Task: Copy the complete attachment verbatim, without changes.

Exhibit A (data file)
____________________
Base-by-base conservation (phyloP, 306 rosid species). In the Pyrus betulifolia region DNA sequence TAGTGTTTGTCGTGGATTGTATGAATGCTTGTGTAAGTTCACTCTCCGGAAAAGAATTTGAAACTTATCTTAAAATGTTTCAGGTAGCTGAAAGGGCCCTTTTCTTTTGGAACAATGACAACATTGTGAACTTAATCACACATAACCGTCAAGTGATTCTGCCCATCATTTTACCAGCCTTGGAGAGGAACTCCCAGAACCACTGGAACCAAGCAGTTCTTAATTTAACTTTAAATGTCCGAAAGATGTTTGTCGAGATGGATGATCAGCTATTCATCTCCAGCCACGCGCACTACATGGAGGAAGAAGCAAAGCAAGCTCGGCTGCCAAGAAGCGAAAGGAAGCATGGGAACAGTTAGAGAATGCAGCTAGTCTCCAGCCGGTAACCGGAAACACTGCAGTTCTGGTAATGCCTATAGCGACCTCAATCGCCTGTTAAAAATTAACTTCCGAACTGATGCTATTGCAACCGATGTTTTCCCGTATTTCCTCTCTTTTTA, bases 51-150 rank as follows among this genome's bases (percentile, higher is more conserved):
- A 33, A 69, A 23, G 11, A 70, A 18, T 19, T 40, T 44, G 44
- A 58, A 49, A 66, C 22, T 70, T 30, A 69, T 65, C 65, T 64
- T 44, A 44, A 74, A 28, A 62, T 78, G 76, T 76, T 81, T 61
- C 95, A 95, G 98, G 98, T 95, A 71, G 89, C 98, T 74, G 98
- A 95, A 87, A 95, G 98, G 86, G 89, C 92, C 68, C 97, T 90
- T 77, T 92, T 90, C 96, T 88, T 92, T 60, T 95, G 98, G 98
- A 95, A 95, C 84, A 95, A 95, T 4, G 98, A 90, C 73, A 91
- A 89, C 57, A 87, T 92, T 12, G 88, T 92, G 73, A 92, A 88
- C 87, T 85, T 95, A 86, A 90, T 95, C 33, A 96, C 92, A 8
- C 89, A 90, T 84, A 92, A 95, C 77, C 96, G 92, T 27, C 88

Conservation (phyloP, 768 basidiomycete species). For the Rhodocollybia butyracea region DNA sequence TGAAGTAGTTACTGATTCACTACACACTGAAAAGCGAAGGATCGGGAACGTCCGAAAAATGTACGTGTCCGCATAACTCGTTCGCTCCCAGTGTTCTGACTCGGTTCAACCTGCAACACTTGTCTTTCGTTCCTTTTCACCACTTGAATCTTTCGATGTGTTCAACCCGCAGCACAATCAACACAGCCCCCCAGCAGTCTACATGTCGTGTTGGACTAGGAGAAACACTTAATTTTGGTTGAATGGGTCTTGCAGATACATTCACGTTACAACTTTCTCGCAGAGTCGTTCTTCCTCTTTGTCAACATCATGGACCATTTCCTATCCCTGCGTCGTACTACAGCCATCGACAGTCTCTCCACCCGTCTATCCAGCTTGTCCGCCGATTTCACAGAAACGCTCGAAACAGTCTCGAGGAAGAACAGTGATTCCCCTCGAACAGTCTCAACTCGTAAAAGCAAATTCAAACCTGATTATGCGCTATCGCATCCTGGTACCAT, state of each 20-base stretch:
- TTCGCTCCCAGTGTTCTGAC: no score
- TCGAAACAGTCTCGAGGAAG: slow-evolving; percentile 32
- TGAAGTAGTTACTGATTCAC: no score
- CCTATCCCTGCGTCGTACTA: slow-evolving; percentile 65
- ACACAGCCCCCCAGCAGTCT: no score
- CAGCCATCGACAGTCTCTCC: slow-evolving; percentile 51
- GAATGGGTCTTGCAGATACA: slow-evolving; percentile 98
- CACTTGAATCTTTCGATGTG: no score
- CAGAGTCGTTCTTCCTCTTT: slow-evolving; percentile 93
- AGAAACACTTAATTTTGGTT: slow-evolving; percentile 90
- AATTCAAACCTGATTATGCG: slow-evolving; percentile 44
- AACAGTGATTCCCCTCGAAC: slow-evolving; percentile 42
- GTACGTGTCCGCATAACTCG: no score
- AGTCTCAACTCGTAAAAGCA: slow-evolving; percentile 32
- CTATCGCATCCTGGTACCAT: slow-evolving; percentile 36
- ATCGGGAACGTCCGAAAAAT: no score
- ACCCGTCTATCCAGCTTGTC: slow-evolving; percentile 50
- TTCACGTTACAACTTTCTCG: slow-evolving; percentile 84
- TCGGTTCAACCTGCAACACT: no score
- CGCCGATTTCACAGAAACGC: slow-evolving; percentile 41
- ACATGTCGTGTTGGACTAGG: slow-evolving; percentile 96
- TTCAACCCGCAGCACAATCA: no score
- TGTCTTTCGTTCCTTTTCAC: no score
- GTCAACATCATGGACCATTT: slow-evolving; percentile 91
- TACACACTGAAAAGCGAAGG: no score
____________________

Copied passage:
Base-by-base conservation (phyloP, 306 rosid species). In the Pyrus betulifolia region DNA sequence TAGTGTTTGTCGTGGATTGTATGAATGCTTGTGTAAGTTCACTCTCCGGAAAAGAATTTGAAACTTATCTTAAAATGTTTCAGGTAGCTGAAAGGGCCCTTTTCTTTTGGAACAATGACAACATTGTGAACTTAATCACACATAACCGTCAAGTGATTCTGCCCATCATTTTACCAGCCTTGGAGAGGAACTCCCAGAACCACTGGAACCAAGCAGTTCTTAATTTAACTTTAAATGTCCGAAAGATGTTTGTCGAGATGGATGATCAGCTATTCATCTCCAGCCACGCGCACTACATGGAGGAAGAAGCAAAGCAAGCTCGGCTGCCAAGAAGCGAAAGGAAGCATGGGAACAGTTAGAGAATGCAGCTAGTCTCCAGCCGGTAACCGGAAACACTGCAGTTCTGGTAATGCCTATAGCGACCTCAATCGCCTGTTAAAAATTAACTTCCGAACTGATGCTATTGCAACCGATGTTTTCCCGTATTTCCTCTCTTTTTA, bases 51-150 rank as follows among this genome's bases (percentile, higher is more conserved):
- A 33, A 69, A 23, G 11, A 70, A 18, T 19, T 40, T 44, G 44
- A 58, A 49, A 66, C 22, T 70, T 30, A 69, T 65, C 65, T 64
- T 44, A 44, A 74, A 28, A 62, T 78, G 76, T 76, T 81, T 61
- C 95, A 95, G 98, G 98, T 95, A 71, G 89, C 98, T 74, G 98
- A 95, A 87, A 95, G 98, G 86, G 89, C 92, C 68, C 97, T 90
- T 77, T 92, T 90, C 96, T 88, T 92, T 60, T 95, G 98, G 98
- A 95, A 95, C 84, A 95, A 95, T 4, G 98, A 90, C 73, A 91
- A 89, C 57, A 87, T 92, T 12, G 88, T 92, G 73, A 92, A 88
- C 87, T 85, T 95, A 86, A 90, T 95, C 33, A 96, C 92, A 8
- C 89, A 90, T 84, A 92, A 95, C 77, C 96, G 92, T 27, C 88

Conservation (phyloP, 768 basidiomycete species). For the Rhodocollybia butyracea region DNA sequence TGAAGTAGTTACTGATTCACTACACACTGAAAAGCGAAGGATCGGGAACGTCCGAAAAATGTACGTGTCCGCATAACTCGTTCGCTCCCAGTGTTCTGACTCGGTTCAACCTGCAACACTTGTCTTTCGTTCCTTTTCACCACTTGAATCTTTCGATGTGTTCAACCCGCAGCACAATCAACACAGCCCCCCAGCAGTCTACATGTCGTGTTGGACTAGGAGAAACACTTAATTTTGGTTGAATGGGTCTTGCAGATACATTCACGTTACAACTTTCTCGCAGAGTCGTTCTTCCTCTTTGTCAACATCATGGACCATTTCCTATCCCTGCGTCGTACTACAGCCATCGACAGTCTCTCCACCCGTCTATCCAGCTTGTCCGCCGATTTCACAGAAACGCTCGAAACAGTCTCGAGGAAGAACAGTGATTCCCCTCGAACAGTCTCAACTCGTAAAAGCAAATTCAAACCTGATTATGCGCTATCGCATCCTGGTACCAT, state of each 20-base stretch:
- TTCGCTCCCAGTGTTCTGAC: no score
- TCGAAACAGTCTCGAGGAAG: slow-evolving; percentile 32
- TGAAGTAGTTACTGATTCAC: no score
- CCTATCCCTGCGTCGTACTA: slow-evolving; percentile 65
- ACACAGCCCCCCAGCAGTCT: no score
- CAGCCATCGACAGTCTCTCC: slow-evolving; percentile 51
- GAATGGGTCTTGCAGATACA: slow-evolving; percentile 98
- CACTTGAATCTTTCGATGTG: no score
- CAGAGTCGTTCTTCCTCTTT: slow-evolving; percentile 93
- AGAAACACTTAATTTTGGTT: slow-evolving; percentile 90
- AATTCAAACCTGATTATGCG: slow-evolving; percentile 44
- AACAGTGATTCCCCTCGAAC: slow-evolving; percentile 42
- GTACGTGTCCGCATAACTCG: no score
- AGTCTCAACTCGTAAAAGCA: slow-evolving; percentile 32
- CTATCGCATCCTGGTACCAT: slow-evolving; percentile 36
- ATCGGGAACGTCCGAAAAAT: no score
- ACCCGTCTATCCAGCTTGTC: slow-evolving; percentile 50
- TTCACGTTACAACTTTCTCG: slow-evolving; percentile 84
- TCGGTTCAACCTGCAACACT: no score
- CGCCGATTTCACAGAAACGC: slow-evolving; percentile 41
- ACATGTCGTGTTGGACTAGG: slow-evolving; percentile 96
- TTCAACCCGCAGCACAATCA: no score
- TGTCTTTCGTTCCTTTTCAC: no score
- GTCAACATCATGGACCATTT: slow-evolving; percentile 91
- TACACACTGAAAAGCGAAGG: no score